AAC for A’s movie

These last weeks I’ve been feeling out how my little life revolves around my little boys. I watch the moments I spend just watching, notice the sound of laughter in my voice that comes from being a mother, brush exhaustion aside for responsibility. I think about A’s challenges and how I cannot adopt them as my own. I cheer and support and encourage and witness but his solutions live within him, as it is for all of us.

Sometimes it’s easy to lose perspective of A’s autonomy. When a child is so seemingly dependent, passive, wordless, you can get into the habit of directing, assuming,… controlling. I fill in the blanks. I reach for what seems appropriate. I say aloud what I think he wants to say aloud. I move him from A to B because I feel like it. I right what annoys me and introduce what I think inspires, intrigues, comforts. I am the director and producer of A’s little movie and maybe even the starring role. But I want his input. It’s time. It’s beyond time.

Inspired by this blog, by a woman dedicated to giving her child a voice, I’m similarly pursuing alternative communication for A. I bought the speak for yourself app for our iPad mini and we’ve been spending the past couple of weeks modelling to A how to use it, with some hand-over-hand practice. It’s tricky because A does not point, but I’m hoping this might motivate him, and I’m hoping the keyguard that should be arriving soon will make things easier.

I know A is bright and he understand what’s going on. Today I was making some sentences on the talker like “A plays guitar” and “Mom loves A” and “Luna plays ball” etc. and he was into it. Mostly, we use it at mealtime and point to words like “more” “eat” “drink” etc. Once the keyguard arrives, we’ll work harder on getting him to do it.

Here’s a little video I took of A using picture cards. When the choice he wants isn’t present, he doesn’t make a choice (makes sense!), but as soon as I add in what he’s after, he immediately chooses it. I find this interesting in that… holy cats my kid is telling me something (finally!) and holy cats we need more words ASAP. We need the breadth and depth of language to at least be available if he’s going to grow into wanting to communicate with us. That’s only fair.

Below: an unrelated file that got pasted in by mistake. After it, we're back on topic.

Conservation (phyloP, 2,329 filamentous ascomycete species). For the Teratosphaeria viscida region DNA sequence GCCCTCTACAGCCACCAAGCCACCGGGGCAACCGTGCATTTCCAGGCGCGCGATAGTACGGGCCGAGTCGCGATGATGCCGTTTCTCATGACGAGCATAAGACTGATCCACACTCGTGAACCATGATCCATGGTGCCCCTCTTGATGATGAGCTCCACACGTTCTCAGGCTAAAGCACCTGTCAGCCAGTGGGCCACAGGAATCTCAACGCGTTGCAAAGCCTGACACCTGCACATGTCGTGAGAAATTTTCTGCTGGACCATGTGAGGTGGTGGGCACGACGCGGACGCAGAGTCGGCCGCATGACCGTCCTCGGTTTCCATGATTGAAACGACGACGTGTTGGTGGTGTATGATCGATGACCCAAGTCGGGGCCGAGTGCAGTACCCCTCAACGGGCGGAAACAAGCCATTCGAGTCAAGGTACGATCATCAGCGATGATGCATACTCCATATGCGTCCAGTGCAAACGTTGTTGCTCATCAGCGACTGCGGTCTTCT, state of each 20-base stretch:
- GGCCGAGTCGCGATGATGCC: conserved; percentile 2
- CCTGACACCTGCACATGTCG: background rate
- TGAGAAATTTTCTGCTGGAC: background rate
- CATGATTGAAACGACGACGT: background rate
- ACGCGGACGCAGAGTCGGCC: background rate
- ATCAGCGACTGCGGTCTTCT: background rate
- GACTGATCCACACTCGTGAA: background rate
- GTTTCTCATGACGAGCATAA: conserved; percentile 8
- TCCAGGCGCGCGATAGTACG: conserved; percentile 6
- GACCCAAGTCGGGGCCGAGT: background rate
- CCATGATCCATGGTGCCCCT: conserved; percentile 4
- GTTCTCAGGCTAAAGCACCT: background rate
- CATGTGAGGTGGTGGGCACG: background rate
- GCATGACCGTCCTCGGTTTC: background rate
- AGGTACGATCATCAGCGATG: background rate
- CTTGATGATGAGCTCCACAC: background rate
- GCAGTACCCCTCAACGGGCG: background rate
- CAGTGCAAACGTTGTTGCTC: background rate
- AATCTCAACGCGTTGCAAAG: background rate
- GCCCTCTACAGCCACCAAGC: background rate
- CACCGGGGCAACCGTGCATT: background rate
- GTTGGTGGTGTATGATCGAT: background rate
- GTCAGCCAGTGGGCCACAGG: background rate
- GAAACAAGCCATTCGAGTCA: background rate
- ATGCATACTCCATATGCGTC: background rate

A has always been a “if it’s not easy I won’t bother” type dude. I feel like he is capable of communicating much more than we’re allowing but the fact that he isn’t is no biggie to him (BUT IT IS TO HIS MAMA. LET’S DO THIS!).

Watch and learn

I sometimes adopt a passive approach to mothering. It’s not a new thing, but something I’ve been doing for quite awhile now, and the results keep me humble. As A’s mama, I know how to do things regarding his care: I know how to feed him, how to bathe him, how to encourage, calm, or distract him. But he is also not me, and I don’t know him completely (and we all change, from day to day), and so when others join in to play… or feed or dress or calm… I try to keep myself from jumping in to do things the “correct” way. Because there is a spectrum of correct and I only know what I know and I don’t know what others know. Knowing how to be with a child is sometimes an experiment… they are learning, you are teaching, you are learning, and they are teaching. So instead of letting frustration rise within me and interrupting a moment he has with someone else, I observe.

I’ve noticed that when I relax and watch these interactions, I discover things about A I wouldn’t otherwise have noticed (and learning new things about A is a constant joy for me). Other people think differently and introduce new avenues of play or communication. Some of it resonates better with A than the way I do it. Like I said, humbling. But also wonderful.

This little “stepping back” strategy has blended into other parts of my life. Silly things like cooking, housework, free time. When something happens out of my control, I don’t instantly try to align it to my preference, but watch what happens, and sometimes it’s for the best.

This often happens with life with A – he teaches me how to be more alive, calm, mindful, aware. The practices I adopt in caring for him in turn improve my own life.

To end, here’s a super cute vid of A in a therapy swing for the first time: